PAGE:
Surviving The Holidays With Your Dog

Manners aren't just for kids


Q: My dog is 9 months old and not very well-behaved. I'm having family over for the holidays and I don't know how I'm going to keep him under control. Most of my relatives don't like dogs as much as I do and they're not going to put up with a dog jumping up on them, begging for their food and tearing around the house. What am I going to do?

A: I can't think of a better time to start teaching your dog some manners! At nine months, he's still a puppy with a puppy's brain and high energy level but he's fully capable of learning how to behave better.

If you don't know much about training, the first thing you should do is check into obedience classes. Most kennel or training clubs host highly affordable public obedience classes. They meet once a week and even though there's only a few weeks left before Christmas, you'll be able to learn some very useful basic techniques and commands like “sit,” “down” and “stay.” Your veterinarian or local humane society should be able to refer you to clubs in your area.

The next thing you should do is invest in a dog crate! When the dog can't be supervised or you don't want him underfoot at the moment, a crate is the coziest, safest place for him to stay. By starting now to get your dog accustomed to spending time in a crate, he won't mind temporary confinement during the holiday parties.

Jumping up on people is a dog's joyous way of greeting them. Unfortunately, most dogs don't understand it's not the way most people want to be greeted! Many methods of training a dog not to jump on people involve some kind of punishment for the behavior — in other words, the dog is punished for showing his happiness. I prefer instead to teach the dog a more appropriate type of greeting — sitting!

First you'll need to teach your dog the “sit” command. Most dogs learn “sit” very quickly especially if you use treats as a reward. Once he understands the command, you can substitute sitting as a greeting rather than jumping up. Start by telling him to “sit” whenever he approaches you. Reward him lavishly when he does! If he forgets and starts to jump up, tell him no, calmly take him by the collar and place him in a sitting position. Then praise and offer a treat. No rewards or praise should ever be given until the dog has his behind planted firmly on the floor.

In order to make this training really work, you have to train yourself and your family as well. Jumping up at any time should be discouraged, even in play — substitute “sit” instead. Be sure to praise him and pet him for obeying the command. Before long, he'll automatically sit when he comes to you or meets you at the door. When visitors are due to arrive, have a few treats in your pocket. As they walk in, give the "sit" command and have your guests offer the treats as a reward. If his enthusiasm gets the better of him, calmly correct him and put him back into position. With practice, you'll soon have a dog that sits calmly when guests arrive, waiting for their praise, rather than jumping up and annoying them.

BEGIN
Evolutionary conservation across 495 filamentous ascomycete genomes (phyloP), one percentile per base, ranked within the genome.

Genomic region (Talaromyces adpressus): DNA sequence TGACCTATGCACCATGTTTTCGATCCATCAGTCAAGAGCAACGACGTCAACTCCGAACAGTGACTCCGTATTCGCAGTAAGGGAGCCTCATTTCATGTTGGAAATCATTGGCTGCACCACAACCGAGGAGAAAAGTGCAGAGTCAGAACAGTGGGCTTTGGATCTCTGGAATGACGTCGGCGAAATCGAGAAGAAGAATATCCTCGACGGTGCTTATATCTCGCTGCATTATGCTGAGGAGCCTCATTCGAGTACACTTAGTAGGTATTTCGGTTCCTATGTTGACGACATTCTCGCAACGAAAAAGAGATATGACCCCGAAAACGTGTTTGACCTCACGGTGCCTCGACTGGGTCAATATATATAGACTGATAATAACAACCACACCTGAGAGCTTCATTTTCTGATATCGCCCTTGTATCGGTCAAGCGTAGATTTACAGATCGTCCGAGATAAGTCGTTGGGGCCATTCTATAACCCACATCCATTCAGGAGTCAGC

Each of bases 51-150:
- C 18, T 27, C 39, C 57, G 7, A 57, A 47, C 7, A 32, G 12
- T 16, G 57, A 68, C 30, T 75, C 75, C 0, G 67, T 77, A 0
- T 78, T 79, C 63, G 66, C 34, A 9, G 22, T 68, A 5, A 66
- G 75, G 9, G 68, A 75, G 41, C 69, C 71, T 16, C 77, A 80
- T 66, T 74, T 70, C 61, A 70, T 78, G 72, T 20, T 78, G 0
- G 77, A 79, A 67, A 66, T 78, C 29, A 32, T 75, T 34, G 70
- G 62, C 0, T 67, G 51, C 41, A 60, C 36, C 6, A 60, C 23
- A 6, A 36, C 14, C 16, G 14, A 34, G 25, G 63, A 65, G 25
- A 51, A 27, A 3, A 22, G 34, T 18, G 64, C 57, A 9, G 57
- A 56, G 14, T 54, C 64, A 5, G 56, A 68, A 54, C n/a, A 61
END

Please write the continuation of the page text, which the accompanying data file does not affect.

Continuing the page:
Since holidays always mean good things to eat, some dogs turn into beggars and even thieves when faced with temptation. Even dog-loving guests don't appreciate a drooling dog at their side when they want to enjoy their holiday dinner. Start now to teach your dog the "down/stay" command so he'll lie down quietly on the other side of the room. Practice at every meal! If your dog hasn't become reliable by holiday time, utilize your new dog crate and confine him while your guests are eating.

Few dogs can resist food that's left within easy reach. At holiday time, the kitchen counters and trash cans are chock full of irresistible treats. Sometimes the simplest solution to a problem is also the easiest. To keep your dog out of the garbage and away from dangerous things like turkey bones, use a trash can with a locking lid or put the can under the sink or in a broom closet. Cooling a pie or defrosting the turkey on the kitchen counter? Set the dish farther back or put it up in a cupboard so your inquisitive dog can't stand on his hind legs and reach it. Here again, the “down/stay” command will help keep your dog away from the counter and out from under your feet in the kitchen. You can also keep your dog out of the kitchen altogether by confining him in his crate or putting up a “baby” gate across the kitchen doorway.

The “Leave it!” command is particularly helpful to keep a dog away from food, Christmas presents, the Christmas tree, etc. To be most effective, the "leave it!" command needs to be given while your dog is thinking about touching something he shouldn't rather than after he's already done it. When you see your dog start to investigate a forbidden object, tell him “No!” and order him to "Leave it!" using a deep, sharp, stern voice. When he turns away from the object, praise him and offer him one of his own toys instead. “Leave It” is a command you'll find plenty of uses for all year round but keep in mind that it's only effective when the dog is under supervision. Left alone or out of your sight, your dog is likely to do whatever he wants to. When you're gone, confine him to a crate, another room, or put forbidden objects out of reach.

Vicki DeGruy

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